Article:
In this way, Shakira's tragedies mounted. There was Muhammad, a fifteen-year-old cousin: he was killed by a buzzbuzzak, a drone, while riding his motorcycle through the village with a friend. "That sound was everywhere," Shakira recalled. "When we heard it, the children would start to cry, and I could not console them."

Muhammad Wali, an adult cousin: Villagers were instructed by coalition forces to stay indoors for three days as they conducted an operation, but after the second day drinking water had been depleted and Wali was forced to venture out. He was shot. …

Niamatullah, Ahmed's brother: He was harvesting opium when a firefight broke out nearby; as he tried to flee, he was gunned down by a buzzbuzzak.

Gul Ahmed, an uncle of Shakira's husband: He wanted to get a head start on his day, so he asked his sons to bring his breakfast to the fields. When they arrived, they found his body. Witnesses said that he'd encountered a coalition patrol. The soldiers "left him here, like an animal," Shakira said.

Entire branches of Shakira's family tree, from the uncles who used to tell her stories to the cousins who played with her in the caves, vanished. In all, she lost sixteen family members. I wondered if it was the same for other families in Pan Killay. I sampled a dozen households at random in the village, and made similar inquiries in other villages, to insure that Pan Killay was no outlier. For each family, I documented the names of the dead, cross-checking cases with death certificates and eyewitness testimony. On average, I found, each family lost ten to twelve civilians in what locals call the American War.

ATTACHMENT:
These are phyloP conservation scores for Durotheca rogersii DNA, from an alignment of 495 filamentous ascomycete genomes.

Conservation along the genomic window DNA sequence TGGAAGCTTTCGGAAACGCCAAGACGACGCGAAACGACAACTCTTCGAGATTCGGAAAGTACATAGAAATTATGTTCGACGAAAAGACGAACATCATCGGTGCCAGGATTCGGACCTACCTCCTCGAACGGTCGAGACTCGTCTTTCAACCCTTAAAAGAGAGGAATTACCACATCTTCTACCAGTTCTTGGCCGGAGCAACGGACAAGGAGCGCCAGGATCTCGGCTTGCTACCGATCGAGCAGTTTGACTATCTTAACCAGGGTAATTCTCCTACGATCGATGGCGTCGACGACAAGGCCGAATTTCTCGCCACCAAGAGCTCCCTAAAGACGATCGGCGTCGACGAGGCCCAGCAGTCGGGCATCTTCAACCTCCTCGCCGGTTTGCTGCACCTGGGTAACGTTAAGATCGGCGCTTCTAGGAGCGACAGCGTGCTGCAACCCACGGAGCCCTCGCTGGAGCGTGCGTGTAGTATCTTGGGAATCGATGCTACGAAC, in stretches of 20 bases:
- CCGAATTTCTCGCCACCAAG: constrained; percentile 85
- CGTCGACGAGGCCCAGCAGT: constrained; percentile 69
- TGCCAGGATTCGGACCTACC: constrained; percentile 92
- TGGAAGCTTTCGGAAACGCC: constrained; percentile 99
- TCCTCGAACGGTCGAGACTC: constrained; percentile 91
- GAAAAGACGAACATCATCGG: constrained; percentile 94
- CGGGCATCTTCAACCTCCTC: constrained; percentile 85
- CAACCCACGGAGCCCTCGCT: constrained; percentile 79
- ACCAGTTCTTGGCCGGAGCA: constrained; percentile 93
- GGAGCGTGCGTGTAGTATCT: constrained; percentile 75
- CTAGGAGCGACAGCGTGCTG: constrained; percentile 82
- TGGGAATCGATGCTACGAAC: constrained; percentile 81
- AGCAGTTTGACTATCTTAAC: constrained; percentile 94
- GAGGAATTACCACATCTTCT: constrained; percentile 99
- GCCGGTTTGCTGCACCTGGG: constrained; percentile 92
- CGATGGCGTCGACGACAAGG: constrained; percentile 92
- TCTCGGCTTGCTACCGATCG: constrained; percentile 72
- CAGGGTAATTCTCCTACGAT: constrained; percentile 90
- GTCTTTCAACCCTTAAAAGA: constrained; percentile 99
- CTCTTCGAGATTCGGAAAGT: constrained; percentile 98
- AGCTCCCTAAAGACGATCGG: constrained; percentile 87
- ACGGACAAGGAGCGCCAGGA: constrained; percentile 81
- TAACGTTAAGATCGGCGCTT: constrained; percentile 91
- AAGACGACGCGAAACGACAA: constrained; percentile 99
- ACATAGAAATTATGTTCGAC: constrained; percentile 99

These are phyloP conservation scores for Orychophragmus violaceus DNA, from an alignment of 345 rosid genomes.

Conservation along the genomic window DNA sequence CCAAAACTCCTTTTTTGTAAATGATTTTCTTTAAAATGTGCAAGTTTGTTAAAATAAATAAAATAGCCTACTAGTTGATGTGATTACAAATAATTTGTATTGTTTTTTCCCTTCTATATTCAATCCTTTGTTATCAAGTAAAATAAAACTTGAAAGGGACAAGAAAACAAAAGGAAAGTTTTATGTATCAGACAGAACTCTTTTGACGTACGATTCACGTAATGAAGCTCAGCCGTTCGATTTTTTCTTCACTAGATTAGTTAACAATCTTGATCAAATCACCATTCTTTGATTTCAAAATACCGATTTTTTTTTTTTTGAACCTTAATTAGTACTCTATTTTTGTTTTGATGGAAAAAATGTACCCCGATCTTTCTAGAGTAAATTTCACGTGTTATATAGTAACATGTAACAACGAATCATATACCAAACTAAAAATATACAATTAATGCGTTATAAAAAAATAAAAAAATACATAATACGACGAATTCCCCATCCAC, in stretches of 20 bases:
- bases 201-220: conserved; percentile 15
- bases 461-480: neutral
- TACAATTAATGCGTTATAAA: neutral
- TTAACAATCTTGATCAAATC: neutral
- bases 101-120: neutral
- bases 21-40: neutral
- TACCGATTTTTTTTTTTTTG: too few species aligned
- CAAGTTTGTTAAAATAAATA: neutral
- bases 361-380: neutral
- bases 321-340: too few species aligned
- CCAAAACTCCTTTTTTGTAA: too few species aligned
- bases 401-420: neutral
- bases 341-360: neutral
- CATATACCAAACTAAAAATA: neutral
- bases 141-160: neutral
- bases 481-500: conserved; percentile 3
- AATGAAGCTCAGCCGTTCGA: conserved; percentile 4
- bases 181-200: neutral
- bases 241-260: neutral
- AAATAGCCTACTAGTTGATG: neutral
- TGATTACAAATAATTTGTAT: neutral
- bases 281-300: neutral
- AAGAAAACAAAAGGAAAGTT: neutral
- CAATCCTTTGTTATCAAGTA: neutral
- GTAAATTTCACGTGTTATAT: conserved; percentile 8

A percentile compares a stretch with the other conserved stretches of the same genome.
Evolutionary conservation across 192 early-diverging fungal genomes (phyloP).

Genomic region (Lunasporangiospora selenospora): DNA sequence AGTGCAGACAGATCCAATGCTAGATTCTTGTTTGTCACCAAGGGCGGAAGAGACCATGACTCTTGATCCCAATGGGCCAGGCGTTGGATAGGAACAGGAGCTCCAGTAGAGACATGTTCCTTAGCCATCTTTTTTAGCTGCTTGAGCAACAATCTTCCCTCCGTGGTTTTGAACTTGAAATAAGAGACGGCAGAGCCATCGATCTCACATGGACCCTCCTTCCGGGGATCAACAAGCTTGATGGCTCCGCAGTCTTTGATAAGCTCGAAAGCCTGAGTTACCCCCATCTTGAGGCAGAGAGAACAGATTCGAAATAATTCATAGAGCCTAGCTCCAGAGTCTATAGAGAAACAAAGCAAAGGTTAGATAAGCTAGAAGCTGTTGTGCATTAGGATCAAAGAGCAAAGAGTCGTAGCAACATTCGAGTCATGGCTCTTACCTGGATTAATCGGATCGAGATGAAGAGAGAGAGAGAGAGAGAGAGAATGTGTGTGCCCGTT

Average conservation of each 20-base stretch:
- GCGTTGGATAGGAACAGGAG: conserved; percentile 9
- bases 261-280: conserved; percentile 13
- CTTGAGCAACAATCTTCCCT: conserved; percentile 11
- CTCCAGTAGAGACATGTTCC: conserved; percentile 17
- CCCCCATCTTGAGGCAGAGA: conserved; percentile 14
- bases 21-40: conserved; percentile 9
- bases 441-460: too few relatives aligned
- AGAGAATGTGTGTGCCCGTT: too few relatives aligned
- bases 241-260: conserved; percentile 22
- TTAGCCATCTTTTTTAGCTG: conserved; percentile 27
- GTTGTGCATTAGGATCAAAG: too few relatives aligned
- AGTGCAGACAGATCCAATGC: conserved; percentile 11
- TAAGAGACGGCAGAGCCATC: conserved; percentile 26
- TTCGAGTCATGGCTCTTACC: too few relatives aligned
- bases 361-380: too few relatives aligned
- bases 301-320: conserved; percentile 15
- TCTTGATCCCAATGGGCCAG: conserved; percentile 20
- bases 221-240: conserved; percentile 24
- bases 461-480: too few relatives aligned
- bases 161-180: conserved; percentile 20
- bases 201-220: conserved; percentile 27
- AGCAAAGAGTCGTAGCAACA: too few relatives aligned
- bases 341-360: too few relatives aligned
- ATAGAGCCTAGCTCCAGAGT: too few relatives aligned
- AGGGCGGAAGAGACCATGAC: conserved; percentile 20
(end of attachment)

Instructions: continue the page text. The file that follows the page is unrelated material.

This scale of suffering was unknown in a bustling metropolis like Kabul, where citizens enjoyed relative security. But in countryside enclaves like Sangin the ceaseless killings of civilians led many Afghans to gravitate toward the Taliban. …